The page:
I often debate whether brioche or challah is my favorite bread. They share many similarities, for sure. But brioche has that perfect illusion of lightness that can only come from a TON of fat. Like slicing into a rich, buttery cloud. Here I'm using Peter Reinhart's brioche recipes from his classic book The Bread Baker's Apprentice. I say recipes, because I made both the Rich Man's Brioche and Middle-Class Brioche, the difference between the two mostly just being the amount of butter. The rich man's brioche has a full pound of butter, resulting in an extremely moist bread with a more open crumb and a very intense buttery flavor. Great for eating as-is, toasted or untoasted, or with jelly or preserves (my favorite accompaniment is actually a sour cherry compote which I sadly don't have at the moment.)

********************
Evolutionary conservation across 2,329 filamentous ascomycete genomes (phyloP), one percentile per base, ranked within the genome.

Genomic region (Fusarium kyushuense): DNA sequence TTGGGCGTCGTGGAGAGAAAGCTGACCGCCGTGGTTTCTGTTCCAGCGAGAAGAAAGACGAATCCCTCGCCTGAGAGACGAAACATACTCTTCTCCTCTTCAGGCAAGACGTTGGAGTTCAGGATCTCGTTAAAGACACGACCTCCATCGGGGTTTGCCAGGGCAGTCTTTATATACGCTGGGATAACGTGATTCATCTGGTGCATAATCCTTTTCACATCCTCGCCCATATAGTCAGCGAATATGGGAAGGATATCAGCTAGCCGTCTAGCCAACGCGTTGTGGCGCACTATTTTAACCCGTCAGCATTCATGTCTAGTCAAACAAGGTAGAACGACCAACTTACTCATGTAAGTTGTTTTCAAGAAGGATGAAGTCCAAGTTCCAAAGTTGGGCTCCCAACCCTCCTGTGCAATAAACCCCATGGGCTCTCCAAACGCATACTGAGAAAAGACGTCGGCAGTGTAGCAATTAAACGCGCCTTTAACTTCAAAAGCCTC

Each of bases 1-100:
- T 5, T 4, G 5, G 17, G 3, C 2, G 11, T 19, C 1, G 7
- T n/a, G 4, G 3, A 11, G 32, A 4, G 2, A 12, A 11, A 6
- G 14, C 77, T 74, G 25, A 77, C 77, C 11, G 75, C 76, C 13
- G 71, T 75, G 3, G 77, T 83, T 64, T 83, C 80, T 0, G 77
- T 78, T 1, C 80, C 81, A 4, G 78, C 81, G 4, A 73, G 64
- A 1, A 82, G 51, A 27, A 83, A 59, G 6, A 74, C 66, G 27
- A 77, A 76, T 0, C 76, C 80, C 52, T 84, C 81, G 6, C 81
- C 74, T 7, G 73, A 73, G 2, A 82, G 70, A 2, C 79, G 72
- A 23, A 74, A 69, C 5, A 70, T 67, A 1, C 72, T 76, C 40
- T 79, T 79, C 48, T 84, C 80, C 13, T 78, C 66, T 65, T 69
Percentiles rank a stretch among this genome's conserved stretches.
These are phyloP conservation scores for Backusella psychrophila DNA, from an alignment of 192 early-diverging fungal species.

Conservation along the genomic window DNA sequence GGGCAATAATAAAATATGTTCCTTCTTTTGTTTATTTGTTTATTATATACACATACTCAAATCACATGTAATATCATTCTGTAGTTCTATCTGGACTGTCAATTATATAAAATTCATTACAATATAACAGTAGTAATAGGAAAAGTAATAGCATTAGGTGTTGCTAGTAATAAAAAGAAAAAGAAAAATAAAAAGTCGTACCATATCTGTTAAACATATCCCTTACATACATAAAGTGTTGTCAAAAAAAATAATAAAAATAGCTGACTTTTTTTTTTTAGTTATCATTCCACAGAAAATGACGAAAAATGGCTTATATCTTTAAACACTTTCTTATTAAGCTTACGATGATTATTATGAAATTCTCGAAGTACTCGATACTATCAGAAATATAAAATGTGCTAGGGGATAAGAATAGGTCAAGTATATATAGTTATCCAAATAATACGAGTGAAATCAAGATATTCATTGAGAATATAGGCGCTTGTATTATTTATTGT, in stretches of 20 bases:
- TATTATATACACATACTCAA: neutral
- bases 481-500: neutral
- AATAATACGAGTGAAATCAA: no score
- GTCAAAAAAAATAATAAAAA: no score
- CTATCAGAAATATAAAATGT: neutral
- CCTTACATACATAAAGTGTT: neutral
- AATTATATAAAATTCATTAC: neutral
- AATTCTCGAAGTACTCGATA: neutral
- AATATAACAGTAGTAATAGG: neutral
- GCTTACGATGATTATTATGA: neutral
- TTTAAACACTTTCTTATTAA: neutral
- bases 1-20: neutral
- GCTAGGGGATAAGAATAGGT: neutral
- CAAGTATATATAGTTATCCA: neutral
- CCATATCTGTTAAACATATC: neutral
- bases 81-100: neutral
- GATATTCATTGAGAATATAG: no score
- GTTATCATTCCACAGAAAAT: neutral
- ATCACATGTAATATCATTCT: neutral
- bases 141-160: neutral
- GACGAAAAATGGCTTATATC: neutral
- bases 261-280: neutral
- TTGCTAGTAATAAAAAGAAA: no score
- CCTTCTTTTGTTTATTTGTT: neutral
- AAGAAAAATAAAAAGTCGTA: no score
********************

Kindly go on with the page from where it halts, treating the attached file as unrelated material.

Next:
The middle-class brioche has only (hah) a half-pound of butter and is better suited to sandwich buns than its richer sister because the dough has a little more stretch and thus the bread holds together more, while the rich man's will pretty much crumble between the pressure of sliced meat and teeth. It's excellent for French toast, too. The middle-class brioche is also a little easier to shape, because working with a really high butter content dough is kind of like trying to make pottery with clay that melts when you touch it.